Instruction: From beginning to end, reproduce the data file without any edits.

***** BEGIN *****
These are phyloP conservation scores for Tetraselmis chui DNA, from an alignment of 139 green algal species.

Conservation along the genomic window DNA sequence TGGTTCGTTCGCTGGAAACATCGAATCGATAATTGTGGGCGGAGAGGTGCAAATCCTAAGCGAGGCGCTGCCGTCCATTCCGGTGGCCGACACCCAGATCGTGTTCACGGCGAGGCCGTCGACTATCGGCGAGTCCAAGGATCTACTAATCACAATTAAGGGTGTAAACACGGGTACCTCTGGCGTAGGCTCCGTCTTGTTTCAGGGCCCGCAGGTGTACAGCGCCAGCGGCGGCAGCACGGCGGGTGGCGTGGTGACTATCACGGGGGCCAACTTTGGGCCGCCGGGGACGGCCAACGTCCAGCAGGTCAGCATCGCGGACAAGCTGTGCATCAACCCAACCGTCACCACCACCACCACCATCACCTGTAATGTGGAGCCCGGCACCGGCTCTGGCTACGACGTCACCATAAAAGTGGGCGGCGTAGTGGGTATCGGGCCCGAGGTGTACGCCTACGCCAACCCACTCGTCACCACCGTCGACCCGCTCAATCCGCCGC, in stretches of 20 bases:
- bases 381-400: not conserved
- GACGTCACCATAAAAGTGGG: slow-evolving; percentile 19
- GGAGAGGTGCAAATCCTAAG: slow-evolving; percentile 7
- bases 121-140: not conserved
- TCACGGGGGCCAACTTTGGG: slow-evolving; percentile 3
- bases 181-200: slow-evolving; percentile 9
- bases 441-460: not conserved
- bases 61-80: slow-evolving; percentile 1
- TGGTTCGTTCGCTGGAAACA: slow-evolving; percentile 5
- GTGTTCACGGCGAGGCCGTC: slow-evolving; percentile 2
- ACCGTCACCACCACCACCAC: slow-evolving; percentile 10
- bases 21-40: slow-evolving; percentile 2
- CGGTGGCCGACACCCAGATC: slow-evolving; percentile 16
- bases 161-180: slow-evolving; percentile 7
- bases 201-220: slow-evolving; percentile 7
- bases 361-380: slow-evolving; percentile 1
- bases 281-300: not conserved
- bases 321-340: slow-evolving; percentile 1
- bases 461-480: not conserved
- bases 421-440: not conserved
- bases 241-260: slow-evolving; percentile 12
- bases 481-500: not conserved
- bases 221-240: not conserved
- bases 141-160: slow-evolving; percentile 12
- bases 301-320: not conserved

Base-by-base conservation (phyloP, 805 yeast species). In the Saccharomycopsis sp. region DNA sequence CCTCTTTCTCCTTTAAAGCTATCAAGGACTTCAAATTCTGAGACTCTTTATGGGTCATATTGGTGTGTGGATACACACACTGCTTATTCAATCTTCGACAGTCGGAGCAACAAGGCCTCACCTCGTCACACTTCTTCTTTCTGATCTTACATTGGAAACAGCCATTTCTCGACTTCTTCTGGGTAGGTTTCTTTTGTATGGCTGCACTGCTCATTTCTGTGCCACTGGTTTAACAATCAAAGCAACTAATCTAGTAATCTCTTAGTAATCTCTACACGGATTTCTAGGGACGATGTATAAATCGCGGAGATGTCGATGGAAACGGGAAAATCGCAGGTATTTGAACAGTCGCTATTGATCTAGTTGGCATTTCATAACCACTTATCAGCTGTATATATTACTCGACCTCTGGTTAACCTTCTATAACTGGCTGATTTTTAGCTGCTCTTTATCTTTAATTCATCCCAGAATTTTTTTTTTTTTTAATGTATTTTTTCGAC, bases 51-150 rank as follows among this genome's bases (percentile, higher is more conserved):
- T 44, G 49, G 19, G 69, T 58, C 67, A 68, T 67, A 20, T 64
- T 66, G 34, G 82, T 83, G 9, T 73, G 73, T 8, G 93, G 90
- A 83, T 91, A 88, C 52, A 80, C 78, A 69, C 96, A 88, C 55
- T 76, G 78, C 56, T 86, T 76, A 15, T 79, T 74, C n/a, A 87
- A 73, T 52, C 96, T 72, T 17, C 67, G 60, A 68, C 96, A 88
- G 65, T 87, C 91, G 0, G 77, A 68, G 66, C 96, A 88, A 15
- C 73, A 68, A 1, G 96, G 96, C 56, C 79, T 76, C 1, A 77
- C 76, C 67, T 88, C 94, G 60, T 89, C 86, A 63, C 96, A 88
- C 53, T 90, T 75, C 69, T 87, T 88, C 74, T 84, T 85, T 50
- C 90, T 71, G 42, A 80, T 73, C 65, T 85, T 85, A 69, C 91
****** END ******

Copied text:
These are phyloP conservation scores for Tetraselmis chui DNA, from an alignment of 139 green algal species.

Conservation along the genomic window DNA sequence TGGTTCGTTCGCTGGAAACATCGAATCGATAATTGTGGGCGGAGAGGTGCAAATCCTAAGCGAGGCGCTGCCGTCCATTCCGGTGGCCGACACCCAGATCGTGTTCACGGCGAGGCCGTCGACTATCGGCGAGTCCAAGGATCTACTAATCACAATTAAGGGTGTAAACACGGGTACCTCTGGCGTAGGCTCCGTCTTGTTTCAGGGCCCGCAGGTGTACAGCGCCAGCGGCGGCAGCACGGCGGGTGGCGTGGTGACTATCACGGGGGCCAACTTTGGGCCGCCGGGGACGGCCAACGTCCAGCAGGTCAGCATCGCGGACAAGCTGTGCATCAACCCAACCGTCACCACCACCACCACCATCACCTGTAATGTGGAGCCCGGCACCGGCTCTGGCTACGACGTCACCATAAAAGTGGGCGGCGTAGTGGGTATCGGGCCCGAGGTGTACGCCTACGCCAACCCACTCGTCACCACCGTCGACCCGCTCAATCCGCCGC, in stretches of 20 bases:
- bases 381-400: not conserved
- GACGTCACCATAAAAGTGGG: slow-evolving; percentile 19
- GGAGAGGTGCAAATCCTAAG: slow-evolving; percentile 7
- bases 121-140: not conserved
- TCACGGGGGCCAACTTTGGG: slow-evolving; percentile 3
- bases 181-200: slow-evolving; percentile 9
- bases 441-460: not conserved
- bases 61-80: slow-evolving; percentile 1
- TGGTTCGTTCGCTGGAAACA: slow-evolving; percentile 5
- GTGTTCACGGCGAGGCCGTC: slow-evolving; percentile 2
- ACCGTCACCACCACCACCAC: slow-evolving; percentile 10
- bases 21-40: slow-evolving; percentile 2
- CGGTGGCCGACACCCAGATC: slow-evolving; percentile 16
- bases 161-180: slow-evolving; percentile 7
- bases 201-220: slow-evolving; percentile 7
- bases 361-380: slow-evolving; percentile 1
- bases 281-300: not conserved
- bases 321-340: slow-evolving; percentile 1
- bases 461-480: not conserved
- bases 421-440: not conserved
- bases 241-260: slow-evolving; percentile 12
- bases 481-500: not conserved
- bases 221-240: not conserved
- bases 141-160: slow-evolving; percentile 12
- bases 301-320: not conserved

Base-by-base conservation (phyloP, 805 yeast species). In the Saccharomycopsis sp. region DNA sequence CCTCTTTCTCCTTTAAAGCTATCAAGGACTTCAAATTCTGAGACTCTTTATGGGTCATATTGGTGTGTGGATACACACACTGCTTATTCAATCTTCGACAGTCGGAGCAACAAGGCCTCACCTCGTCACACTTCTTCTTTCTGATCTTACATTGGAAACAGCCATTTCTCGACTTCTTCTGGGTAGGTTTCTTTTGTATGGCTGCACTGCTCATTTCTGTGCCACTGGTTTAACAATCAAAGCAACTAATCTAGTAATCTCTTAGTAATCTCTACACGGATTTCTAGGGACGATGTATAAATCGCGGAGATGTCGATGGAAACGGGAAAATCGCAGGTATTTGAACAGTCGCTATTGATCTAGTTGGCATTTCATAACCACTTATCAGCTGTATATATTACTCGACCTCTGGTTAACCTTCTATAACTGGCTGATTTTTAGCTGCTCTTTATCTTTAATTCATCCCAGAATTTTTTTTTTTTTTAATGTATTTTTTCGAC, bases 51-150 rank as follows among this genome's bases (percentile, higher is more conserved):
- T 44, G 49, G 19, G 69, T 58, C 67, A 68, T 67, A 20, T 64
- T 66, G 34, G 82, T 83, G 9, T 73, G 73, T 8, G 93, G 90
- A 83, T 91, A 88, C 52, A 80, C 78, A 69, C 96, A 88, C 55
- T 76, G 78, C 56, T 86, T 76, A 15, T 79, T 74, C n/a, A 87
- A 73, T 52, C 96, T 72, T 17, C 67, G 60, A 68, C 96, A 88
- G 65, T 87, C 91, G 0, G 77, A 68, G 66, C 96, A 88, A 15
- C 73, A 68, A 1, G 96, G 96, C 56, C 79, T 76, C 1, A 77
- C 76, C 67, T 88, C 94, G 60, T 89, C 86, A 63, C 96, A 88
- C 53, T 90, T 75, C 69, T 87, T 88, C 74, T 84, T 85, T 50
- C 90, T 71, G 42, A 80, T 73, C 65, T 85, T 85, A 69, C 91